Gerard Ostheimer a scientist with Sustainable Energy For All (Se4all), launched by the United Nations, a higher price per tonne of carbon could be one of the levers that would push development of these biofuels.

In addition, "We must put in place policies that reward (using) fuels with reduced carbon intensity."

At their last triennial assembly, the 191 ICAO member states adopted a global mechanism for offsetting emissions from international aviation and the objective by 2035 of, at worst, maintaining emissions at 2019 or 2020 levels.


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© 2017 AFP

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Feb 13, 2017
By all means, airlines should continue to be more fuel efficient. They have been doing this on their own throughout their existence due to capitalist market demands. No need to apply a false moral domain into it. They certainly shouldn't make bio-fuels a key component of their strategy either.

Bio-fuels are the single most destructive 'solution' being forced into society today. It takes some of the most productive land out of food production, puts poor land into production that is not sustainable in the long term, encourages irresponsible land management practices, is increasing erosion, and finally making food higher priced for the poorest countries.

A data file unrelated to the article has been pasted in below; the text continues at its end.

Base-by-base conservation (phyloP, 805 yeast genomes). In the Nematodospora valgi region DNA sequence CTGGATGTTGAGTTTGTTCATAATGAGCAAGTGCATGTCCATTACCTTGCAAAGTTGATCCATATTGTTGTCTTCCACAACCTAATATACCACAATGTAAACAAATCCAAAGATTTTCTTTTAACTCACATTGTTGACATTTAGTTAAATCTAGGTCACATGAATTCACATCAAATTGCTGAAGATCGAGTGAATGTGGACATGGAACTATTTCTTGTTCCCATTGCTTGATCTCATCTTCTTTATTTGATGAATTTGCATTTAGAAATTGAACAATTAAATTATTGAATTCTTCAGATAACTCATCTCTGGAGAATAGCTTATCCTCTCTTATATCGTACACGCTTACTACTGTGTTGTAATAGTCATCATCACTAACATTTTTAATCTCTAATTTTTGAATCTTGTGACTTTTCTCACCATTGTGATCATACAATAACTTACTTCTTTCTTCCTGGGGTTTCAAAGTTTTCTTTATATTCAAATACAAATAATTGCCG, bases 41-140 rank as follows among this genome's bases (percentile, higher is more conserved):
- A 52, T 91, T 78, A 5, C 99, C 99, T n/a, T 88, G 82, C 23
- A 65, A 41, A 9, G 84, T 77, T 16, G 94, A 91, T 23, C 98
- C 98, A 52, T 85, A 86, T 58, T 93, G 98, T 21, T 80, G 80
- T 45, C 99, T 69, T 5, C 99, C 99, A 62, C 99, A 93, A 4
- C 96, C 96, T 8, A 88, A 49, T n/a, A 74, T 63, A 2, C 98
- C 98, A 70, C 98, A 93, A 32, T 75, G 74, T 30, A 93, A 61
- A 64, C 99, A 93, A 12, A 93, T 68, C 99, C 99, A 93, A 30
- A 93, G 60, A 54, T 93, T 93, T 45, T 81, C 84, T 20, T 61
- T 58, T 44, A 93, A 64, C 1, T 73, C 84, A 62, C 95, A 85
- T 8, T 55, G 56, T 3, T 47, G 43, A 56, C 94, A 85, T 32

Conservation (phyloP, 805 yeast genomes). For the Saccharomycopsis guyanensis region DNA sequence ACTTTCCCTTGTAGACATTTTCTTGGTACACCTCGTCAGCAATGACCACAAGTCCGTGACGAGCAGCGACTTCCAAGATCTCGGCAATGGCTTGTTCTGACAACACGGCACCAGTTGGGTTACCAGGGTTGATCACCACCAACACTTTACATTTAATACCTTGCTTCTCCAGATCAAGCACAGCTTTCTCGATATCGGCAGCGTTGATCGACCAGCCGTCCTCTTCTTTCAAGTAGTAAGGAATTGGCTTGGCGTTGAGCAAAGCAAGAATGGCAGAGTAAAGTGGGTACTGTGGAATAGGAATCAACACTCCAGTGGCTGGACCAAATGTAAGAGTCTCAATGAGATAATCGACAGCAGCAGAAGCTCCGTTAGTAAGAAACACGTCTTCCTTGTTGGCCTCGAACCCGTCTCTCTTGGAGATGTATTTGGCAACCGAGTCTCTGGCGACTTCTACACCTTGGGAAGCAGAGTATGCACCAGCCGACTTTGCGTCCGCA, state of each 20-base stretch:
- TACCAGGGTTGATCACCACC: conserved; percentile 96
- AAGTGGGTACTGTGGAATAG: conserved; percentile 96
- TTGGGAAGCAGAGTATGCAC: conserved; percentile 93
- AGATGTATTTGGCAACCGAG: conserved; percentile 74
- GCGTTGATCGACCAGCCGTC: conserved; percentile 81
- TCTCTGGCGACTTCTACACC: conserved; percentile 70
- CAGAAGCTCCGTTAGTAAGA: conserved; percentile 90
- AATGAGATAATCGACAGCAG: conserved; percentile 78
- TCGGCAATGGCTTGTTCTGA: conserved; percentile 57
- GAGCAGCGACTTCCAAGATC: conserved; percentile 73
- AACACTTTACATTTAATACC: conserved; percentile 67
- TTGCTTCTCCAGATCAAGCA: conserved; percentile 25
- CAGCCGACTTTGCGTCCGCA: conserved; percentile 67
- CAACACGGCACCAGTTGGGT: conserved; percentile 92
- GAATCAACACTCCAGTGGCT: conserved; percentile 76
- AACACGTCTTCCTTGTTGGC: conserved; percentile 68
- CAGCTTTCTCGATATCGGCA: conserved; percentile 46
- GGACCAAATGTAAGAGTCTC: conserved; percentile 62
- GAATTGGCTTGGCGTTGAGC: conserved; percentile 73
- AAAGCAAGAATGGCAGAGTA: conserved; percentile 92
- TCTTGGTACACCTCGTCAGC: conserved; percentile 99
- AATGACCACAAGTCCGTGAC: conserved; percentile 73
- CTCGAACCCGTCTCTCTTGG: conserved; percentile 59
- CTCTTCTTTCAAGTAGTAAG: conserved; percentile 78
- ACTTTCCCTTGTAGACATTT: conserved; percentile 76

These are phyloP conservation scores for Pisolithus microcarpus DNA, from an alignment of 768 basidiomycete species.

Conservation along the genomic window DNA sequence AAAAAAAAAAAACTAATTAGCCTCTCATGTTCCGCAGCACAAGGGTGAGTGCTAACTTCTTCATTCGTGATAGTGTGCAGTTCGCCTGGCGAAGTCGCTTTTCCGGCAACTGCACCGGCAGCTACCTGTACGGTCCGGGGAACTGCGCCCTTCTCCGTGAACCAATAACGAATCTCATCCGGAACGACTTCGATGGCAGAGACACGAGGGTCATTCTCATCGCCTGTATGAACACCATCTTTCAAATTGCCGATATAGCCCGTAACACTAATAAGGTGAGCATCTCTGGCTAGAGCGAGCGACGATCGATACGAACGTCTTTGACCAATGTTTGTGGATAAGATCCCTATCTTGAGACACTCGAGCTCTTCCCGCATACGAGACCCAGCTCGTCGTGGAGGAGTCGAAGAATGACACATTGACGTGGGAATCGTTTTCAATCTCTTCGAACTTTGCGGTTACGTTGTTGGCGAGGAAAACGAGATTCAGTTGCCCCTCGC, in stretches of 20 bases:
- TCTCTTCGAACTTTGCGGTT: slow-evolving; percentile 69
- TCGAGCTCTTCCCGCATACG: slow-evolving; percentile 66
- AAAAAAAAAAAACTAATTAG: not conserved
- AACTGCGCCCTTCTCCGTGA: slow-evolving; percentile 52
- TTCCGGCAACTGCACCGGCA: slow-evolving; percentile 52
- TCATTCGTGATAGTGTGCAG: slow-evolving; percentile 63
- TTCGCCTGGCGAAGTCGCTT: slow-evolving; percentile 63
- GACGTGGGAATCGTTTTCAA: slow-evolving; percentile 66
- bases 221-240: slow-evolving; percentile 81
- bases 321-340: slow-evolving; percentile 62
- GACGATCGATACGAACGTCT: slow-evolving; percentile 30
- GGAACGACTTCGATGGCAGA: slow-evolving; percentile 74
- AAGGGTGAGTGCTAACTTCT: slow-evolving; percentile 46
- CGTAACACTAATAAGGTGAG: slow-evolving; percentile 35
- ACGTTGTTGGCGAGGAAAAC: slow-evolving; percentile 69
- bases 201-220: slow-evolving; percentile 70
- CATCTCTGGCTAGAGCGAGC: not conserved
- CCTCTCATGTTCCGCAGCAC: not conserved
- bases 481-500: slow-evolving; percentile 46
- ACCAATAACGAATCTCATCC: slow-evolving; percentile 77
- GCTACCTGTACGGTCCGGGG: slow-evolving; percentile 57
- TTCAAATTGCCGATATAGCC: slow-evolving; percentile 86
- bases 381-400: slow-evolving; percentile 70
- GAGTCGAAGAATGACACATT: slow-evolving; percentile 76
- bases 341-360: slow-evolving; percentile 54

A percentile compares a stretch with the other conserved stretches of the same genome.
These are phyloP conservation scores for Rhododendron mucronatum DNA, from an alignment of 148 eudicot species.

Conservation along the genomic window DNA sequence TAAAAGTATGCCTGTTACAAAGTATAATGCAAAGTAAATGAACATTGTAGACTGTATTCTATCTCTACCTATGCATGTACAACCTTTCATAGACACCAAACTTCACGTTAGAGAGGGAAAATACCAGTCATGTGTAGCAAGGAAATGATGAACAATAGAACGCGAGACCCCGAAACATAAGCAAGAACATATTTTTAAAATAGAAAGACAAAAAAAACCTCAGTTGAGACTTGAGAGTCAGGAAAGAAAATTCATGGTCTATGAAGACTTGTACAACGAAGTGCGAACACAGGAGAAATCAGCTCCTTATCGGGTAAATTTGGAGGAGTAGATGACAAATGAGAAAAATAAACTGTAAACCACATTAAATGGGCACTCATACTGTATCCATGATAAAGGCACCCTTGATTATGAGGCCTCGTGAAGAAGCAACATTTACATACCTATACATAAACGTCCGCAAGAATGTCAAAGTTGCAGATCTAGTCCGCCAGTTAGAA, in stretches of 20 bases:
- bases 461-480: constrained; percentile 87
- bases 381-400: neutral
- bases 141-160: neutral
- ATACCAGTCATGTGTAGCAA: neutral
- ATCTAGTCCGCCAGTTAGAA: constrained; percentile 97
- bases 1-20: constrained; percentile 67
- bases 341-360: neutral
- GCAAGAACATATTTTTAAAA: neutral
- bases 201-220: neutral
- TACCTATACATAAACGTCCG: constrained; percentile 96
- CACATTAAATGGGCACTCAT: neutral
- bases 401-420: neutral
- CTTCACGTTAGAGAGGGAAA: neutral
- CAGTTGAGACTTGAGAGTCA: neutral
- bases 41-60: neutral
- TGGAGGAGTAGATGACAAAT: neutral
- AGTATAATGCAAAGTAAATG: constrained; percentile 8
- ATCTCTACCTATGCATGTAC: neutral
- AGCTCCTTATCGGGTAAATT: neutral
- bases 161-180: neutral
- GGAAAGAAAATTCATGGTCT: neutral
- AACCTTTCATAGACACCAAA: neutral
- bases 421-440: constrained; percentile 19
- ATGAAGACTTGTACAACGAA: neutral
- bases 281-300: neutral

Apparently in our rush to save them from drowning due to increased sea levels it has been determined that it is better to starve the poor masses.

Feb 20, 2017
Try as we might, it is really difficult to improve upon the energy volume, density, and ease of storage of hydrocarbon fuels.

The other thing that hydrocarbon fuels have going for them is that the engines have over a century of design experience and refinements.

So it is not unreasonable to attempt to use renewable resources to manufacture a hydrocarbon fuel. Unfortunately, though he doesn't support his case well, FactsReallyMatter's assertions about using food crops to make biodiesel have been confirmed by numerous government and environmental groups.

A better solution might be to farm genetically modified yeast or algae for this purpose.

Feb 20, 2017
I'm curious about certain details concerning biofuels. So far, I've heard of biodiesels being used to power jet aircraft, but the high melting point of these fuels even when mixed with petroleum jet fuels begs to ask the details regarding modifications to the aircraft. Does the aircraft require heated fuel lines and tanks to keep from falling out of the sky? Does ground equipment also require heated infrastructure in the winter? If these fuels are alcohol based, what kind of efficiency loss are they predicting? Can a 777 flying on bioalcohol make it to Asia from the US without refueling?

Feb 23, 2017
Does the aircraft require heated fuel lines and tanks to keep from falling out of the sky?


No more so than existing jet fuels. Diesel, Kerosene, and Jet-A are all very similar fuels. Yes, there is a hazard that they can turn to a waxy gelatinous goo at the sorts of cold temperatures you'd see when cruising at high altitude. The aircraft systems already have features for dealing with this problem.